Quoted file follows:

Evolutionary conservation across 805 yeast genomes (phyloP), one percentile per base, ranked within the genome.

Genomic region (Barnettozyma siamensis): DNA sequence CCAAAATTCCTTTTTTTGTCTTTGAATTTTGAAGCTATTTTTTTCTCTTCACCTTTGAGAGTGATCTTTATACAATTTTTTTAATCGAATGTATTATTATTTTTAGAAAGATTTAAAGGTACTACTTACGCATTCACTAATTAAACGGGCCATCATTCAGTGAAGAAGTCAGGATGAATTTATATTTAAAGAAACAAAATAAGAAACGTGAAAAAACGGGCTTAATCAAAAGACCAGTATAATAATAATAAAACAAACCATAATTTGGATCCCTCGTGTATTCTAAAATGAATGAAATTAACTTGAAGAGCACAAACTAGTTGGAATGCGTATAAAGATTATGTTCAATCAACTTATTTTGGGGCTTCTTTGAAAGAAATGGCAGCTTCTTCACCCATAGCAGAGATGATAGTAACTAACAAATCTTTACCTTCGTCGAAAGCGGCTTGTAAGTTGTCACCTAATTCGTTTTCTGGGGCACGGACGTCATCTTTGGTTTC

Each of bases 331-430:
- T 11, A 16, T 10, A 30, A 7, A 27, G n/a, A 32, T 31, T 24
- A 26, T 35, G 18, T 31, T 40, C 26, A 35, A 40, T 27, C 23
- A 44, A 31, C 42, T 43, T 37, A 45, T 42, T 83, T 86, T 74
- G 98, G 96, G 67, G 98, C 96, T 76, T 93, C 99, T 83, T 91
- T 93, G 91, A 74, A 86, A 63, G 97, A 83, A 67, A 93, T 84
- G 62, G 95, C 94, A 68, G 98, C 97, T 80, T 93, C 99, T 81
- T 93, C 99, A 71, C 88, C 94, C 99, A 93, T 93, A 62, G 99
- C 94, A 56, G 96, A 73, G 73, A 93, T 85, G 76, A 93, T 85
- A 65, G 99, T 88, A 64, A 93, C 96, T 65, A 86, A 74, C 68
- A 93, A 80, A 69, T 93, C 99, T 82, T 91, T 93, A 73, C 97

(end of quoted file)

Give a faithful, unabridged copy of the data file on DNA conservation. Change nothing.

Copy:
Evolutionary conservation across 805 yeast genomes (phyloP), one percentile per base, ranked within the genome.

Genomic region (Barnettozyma siamensis): DNA sequence CCAAAATTCCTTTTTTTGTCTTTGAATTTTGAAGCTATTTTTTTCTCTTCACCTTTGAGAGTGATCTTTATACAATTTTTTTAATCGAATGTATTATTATTTTTAGAAAGATTTAAAGGTACTACTTACGCATTCACTAATTAAACGGGCCATCATTCAGTGAAGAAGTCAGGATGAATTTATATTTAAAGAAACAAAATAAGAAACGTGAAAAAACGGGCTTAATCAAAAGACCAGTATAATAATAATAAAACAAACCATAATTTGGATCCCTCGTGTATTCTAAAATGAATGAAATTAACTTGAAGAGCACAAACTAGTTGGAATGCGTATAAAGATTATGTTCAATCAACTTATTTTGGGGCTTCTTTGAAAGAAATGGCAGCTTCTTCACCCATAGCAGAGATGATAGTAACTAACAAATCTTTACCTTCGTCGAAAGCGGCTTGTAAGTTGTCACCTAATTCGTTTTCTGGGGCACGGACGTCATCTTTGGTTTC

Each of bases 331-430:
- T 11, A 16, T 10, A 30, A 7, A 27, G n/a, A 32, T 31, T 24
- A 26, T 35, G 18, T 31, T 40, C 26, A 35, A 40, T 27, C 23
- A 44, A 31, C 42, T 43, T 37, A 45, T 42, T 83, T 86, T 74
- G 98, G 96, G 67, G 98, C 96, T 76, T 93, C 99, T 83, T 91
- T 93, G 91, A 74, A 86, A 63, G 97, A 83, A 67, A 93, T 84
- G 62, G 95, C 94, A 68, G 98, C 97, T 80, T 93, C 99, T 81
- T 93, C 99, A 71, C 88, C 94, C 99, A 93, T 93, A 62, G 99
- C 94, A 56, G 96, A 73, G 73, A 93, T 85, G 76, A 93, T 85
- A 65, G 99, T 88, A 64, A 93, C 96, T 65, A 86, A 74, C 68
- A 93, A 80, A 69, T 93, C 99, T 82, T 91, T 93, A 73, C 97